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1. In search of Frederick Bigler.......


‘To me, photography is the simultaneous recognition,

in a fraction of a second, of the significance of an event

as well as of a precise organization of forms which give that

event its proper expression’. 

Henri Cartier-Breeson – The Decisive Moment (1952)


They say that a photograph is a witness, but a witness of something that is no more. It’s a moment of this subject’s existence that was photographed, and this moment is now gone. Each viewing of a photo - and there are billions worldwide in a day - each perception and reading of a photo is implicitly a contract with what has ceased to exist.

For an athlete there is no defining moment in their life than the Olympic Games. For four or more years, the Games consumes their life, and the scenario of body and mind competing in the Games is monotonously but importantly played over and over again. A forecast of moments in which they will anticipate, react to, and live when the set day of competition arrives. The same moments that I must try to anticipate, react to, and live when they are presented to me.

And photographs are part of a mental process, the result of an interaction between photographs and viewing subjects. Images are products of what is perceived and thought, both consciously and unconsciously, but looped in a spiral of relationships which are continuous - a continuum. So time, in this loop, does not rely on the movement of a clock but is instead located in the physical space, thus resulting in the moment depicted in the photograph.

A photograph 'fixes the moment' of an event. In that moment, the photograph preserves what the eye might otherwise not capture. The idea that a photo can capture a moment in time happens to be a specific statement born out of, and sustained by our conceptions of what is to be being represented.

 The question asked here is not what the difference is between the real moment and the photograph but to what degree, if any, the photograph can blur or eliminate the between of what was seen and what is now being depicted in the photograph. Clearly what is of interest to an observer of a photograph is the way in which the observer can see that moment torn from a continuum, and not as a manipulation of time.

As a sports photographer, my work will constantly revolve around each one of these set moments. There will be many. But unlike the athlete, I will have little control over the biology of that moment. And so vision and reflex becomes my key focus.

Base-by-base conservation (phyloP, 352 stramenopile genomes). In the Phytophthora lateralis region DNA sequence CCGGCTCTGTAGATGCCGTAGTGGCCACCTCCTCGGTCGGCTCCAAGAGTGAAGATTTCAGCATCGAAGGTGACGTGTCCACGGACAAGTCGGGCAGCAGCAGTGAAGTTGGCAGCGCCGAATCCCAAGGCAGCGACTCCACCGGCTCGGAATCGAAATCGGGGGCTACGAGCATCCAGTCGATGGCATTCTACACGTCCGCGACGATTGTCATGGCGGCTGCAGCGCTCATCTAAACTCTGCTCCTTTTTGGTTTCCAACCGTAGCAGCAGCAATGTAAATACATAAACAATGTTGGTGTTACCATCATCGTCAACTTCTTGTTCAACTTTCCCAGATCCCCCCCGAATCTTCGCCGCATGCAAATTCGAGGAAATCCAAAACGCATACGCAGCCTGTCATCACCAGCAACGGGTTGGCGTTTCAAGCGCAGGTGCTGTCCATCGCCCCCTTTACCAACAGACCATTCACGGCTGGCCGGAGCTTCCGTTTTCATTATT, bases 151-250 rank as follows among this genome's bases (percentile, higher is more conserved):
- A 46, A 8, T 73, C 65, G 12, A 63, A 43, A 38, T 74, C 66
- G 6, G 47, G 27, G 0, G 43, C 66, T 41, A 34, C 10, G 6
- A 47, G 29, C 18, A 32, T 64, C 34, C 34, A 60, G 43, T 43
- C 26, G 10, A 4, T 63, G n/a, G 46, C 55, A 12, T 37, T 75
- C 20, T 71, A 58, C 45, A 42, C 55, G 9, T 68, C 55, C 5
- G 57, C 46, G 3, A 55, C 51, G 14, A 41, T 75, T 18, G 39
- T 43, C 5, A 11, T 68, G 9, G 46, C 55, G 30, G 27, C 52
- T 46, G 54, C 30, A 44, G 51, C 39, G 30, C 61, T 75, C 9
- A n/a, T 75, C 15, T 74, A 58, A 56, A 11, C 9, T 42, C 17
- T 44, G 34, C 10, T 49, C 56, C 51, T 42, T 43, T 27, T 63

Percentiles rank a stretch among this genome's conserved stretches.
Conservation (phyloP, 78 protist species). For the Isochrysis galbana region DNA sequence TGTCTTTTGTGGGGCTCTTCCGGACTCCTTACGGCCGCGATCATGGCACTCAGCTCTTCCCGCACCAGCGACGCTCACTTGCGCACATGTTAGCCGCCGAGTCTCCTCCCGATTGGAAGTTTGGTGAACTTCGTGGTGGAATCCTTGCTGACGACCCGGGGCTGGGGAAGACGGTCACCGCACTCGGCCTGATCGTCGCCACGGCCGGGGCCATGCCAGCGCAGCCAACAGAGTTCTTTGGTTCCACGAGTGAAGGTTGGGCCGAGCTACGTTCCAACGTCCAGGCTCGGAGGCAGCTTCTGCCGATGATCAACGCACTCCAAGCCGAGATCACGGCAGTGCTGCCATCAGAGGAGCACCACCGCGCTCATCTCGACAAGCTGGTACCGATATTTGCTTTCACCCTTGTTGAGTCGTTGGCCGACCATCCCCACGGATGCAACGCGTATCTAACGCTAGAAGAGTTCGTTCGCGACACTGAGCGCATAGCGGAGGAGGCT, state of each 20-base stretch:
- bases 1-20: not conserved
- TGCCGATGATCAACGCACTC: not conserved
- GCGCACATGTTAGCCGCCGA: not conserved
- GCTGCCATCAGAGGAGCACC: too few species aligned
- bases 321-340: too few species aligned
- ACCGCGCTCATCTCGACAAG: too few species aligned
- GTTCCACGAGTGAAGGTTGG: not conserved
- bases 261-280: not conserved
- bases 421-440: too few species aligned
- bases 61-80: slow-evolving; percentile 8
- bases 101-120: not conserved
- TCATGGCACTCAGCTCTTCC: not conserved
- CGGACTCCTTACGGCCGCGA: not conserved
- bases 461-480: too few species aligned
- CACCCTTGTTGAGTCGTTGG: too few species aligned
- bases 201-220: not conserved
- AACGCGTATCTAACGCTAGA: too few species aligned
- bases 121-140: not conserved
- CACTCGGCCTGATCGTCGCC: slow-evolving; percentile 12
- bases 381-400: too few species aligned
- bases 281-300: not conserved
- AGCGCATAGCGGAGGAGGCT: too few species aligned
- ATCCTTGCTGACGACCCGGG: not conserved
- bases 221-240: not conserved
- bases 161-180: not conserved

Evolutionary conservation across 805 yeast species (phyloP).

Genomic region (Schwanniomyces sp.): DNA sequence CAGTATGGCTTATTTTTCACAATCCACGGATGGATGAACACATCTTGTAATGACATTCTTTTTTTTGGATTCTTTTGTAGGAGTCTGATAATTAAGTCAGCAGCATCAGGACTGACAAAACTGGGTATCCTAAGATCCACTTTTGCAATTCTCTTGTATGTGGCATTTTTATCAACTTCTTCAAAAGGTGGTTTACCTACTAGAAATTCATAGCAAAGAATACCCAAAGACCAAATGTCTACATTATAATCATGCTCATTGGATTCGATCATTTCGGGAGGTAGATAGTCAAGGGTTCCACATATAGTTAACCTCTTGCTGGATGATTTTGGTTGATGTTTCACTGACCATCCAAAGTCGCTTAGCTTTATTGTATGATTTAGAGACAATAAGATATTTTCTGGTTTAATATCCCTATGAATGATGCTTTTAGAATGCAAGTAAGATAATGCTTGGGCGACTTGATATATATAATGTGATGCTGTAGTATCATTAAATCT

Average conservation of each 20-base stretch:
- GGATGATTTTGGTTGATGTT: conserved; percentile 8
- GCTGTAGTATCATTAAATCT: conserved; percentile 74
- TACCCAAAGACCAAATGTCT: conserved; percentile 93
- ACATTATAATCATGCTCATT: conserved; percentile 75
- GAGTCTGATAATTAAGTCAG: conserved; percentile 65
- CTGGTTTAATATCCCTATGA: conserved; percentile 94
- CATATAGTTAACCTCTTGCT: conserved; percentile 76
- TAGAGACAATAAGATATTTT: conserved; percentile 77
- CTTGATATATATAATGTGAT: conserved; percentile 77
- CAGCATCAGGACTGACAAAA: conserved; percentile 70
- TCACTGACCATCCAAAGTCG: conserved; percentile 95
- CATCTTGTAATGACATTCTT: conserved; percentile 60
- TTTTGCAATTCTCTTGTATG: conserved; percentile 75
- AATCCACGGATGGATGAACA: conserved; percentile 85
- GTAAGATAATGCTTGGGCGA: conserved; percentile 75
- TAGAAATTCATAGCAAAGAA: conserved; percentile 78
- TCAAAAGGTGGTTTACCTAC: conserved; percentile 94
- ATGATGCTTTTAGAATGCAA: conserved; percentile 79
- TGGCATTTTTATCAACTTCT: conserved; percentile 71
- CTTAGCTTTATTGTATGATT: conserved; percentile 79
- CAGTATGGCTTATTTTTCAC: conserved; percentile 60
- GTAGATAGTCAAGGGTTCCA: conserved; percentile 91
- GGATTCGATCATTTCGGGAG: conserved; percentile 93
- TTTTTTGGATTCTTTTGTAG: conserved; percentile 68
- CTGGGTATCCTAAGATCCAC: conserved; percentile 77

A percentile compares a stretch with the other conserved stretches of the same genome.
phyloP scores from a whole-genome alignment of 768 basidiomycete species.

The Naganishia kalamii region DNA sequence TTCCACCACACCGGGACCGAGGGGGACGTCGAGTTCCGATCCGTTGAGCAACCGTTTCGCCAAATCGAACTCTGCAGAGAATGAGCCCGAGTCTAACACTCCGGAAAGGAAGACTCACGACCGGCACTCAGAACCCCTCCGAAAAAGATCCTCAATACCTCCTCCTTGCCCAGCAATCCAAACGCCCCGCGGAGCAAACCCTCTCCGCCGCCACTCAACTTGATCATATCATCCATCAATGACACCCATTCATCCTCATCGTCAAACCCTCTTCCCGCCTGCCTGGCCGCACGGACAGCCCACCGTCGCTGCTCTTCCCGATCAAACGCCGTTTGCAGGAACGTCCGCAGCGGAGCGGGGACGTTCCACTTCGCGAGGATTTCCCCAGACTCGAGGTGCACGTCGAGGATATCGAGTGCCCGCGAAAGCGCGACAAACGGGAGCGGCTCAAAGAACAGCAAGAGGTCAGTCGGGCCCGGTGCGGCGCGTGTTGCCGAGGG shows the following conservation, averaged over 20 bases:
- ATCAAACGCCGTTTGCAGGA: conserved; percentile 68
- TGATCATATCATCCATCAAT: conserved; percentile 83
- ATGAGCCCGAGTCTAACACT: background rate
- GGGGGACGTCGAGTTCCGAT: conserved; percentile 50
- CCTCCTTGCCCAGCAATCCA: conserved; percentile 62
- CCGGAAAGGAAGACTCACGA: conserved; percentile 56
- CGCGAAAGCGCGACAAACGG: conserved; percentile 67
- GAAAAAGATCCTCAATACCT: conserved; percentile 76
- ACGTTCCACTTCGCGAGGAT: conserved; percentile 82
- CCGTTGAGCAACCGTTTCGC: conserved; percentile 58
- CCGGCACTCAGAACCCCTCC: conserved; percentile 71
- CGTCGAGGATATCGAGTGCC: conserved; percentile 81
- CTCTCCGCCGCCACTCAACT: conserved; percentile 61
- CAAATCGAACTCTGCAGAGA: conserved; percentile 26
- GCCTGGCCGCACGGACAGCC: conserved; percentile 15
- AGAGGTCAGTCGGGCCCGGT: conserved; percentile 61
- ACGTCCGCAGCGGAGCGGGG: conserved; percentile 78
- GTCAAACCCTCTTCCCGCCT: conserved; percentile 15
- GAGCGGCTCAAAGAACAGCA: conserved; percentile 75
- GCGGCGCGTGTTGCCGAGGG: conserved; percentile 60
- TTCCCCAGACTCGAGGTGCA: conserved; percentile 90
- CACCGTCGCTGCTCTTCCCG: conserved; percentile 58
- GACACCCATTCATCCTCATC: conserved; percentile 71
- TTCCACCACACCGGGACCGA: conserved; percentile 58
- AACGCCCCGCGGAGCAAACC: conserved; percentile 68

And the moment of the photograph can never be repeated, which is at the heart of the nostalgia which is felt for the events or people depicted.

So herein lays the essence of why I chose to be a sports photographer. My world is about moments - quick fleeting moments that are otherwise missed - but brought into existence by the physical photograph. And the moments are many, the moments are quick, and the moments all exist with different biologies to each other. The biology is determined by the vision and portrayal that the photographer judges as being part of its outer skin. The sports photographer puts a little of his own self into his grand vision, and ultimately the exhibition of that captured moment.

The images chosen for the exhibition are just that, images that have part of my DNA imbedded, consciously or unconsciously, into the physical. I am not an athlete. I haven’t felt first hand how and what the athlete feels when competing at such an elite level. The DNA that I place in my images is how and why I see things through my personality. And that personality, is humour, is darkness, is form, and will be shaped by how I feel that day, how fatigued I am, my hunger, my hours of sleep, my life experiences, my friends, my yearning to be at home and its comforts, or how my work has progressed through the 14 days of competition.

For I know I am blessed. For I witness and record a special time in these athletes lives. A time which impacts and shapes their present and future. Time that swings from one end of the emotional spectrum to the other. Or time that swings from one end of the physical spectrum to the other.

And as soon as there is a spectator for the photograph, the photograph and moment exists.


Delly Carr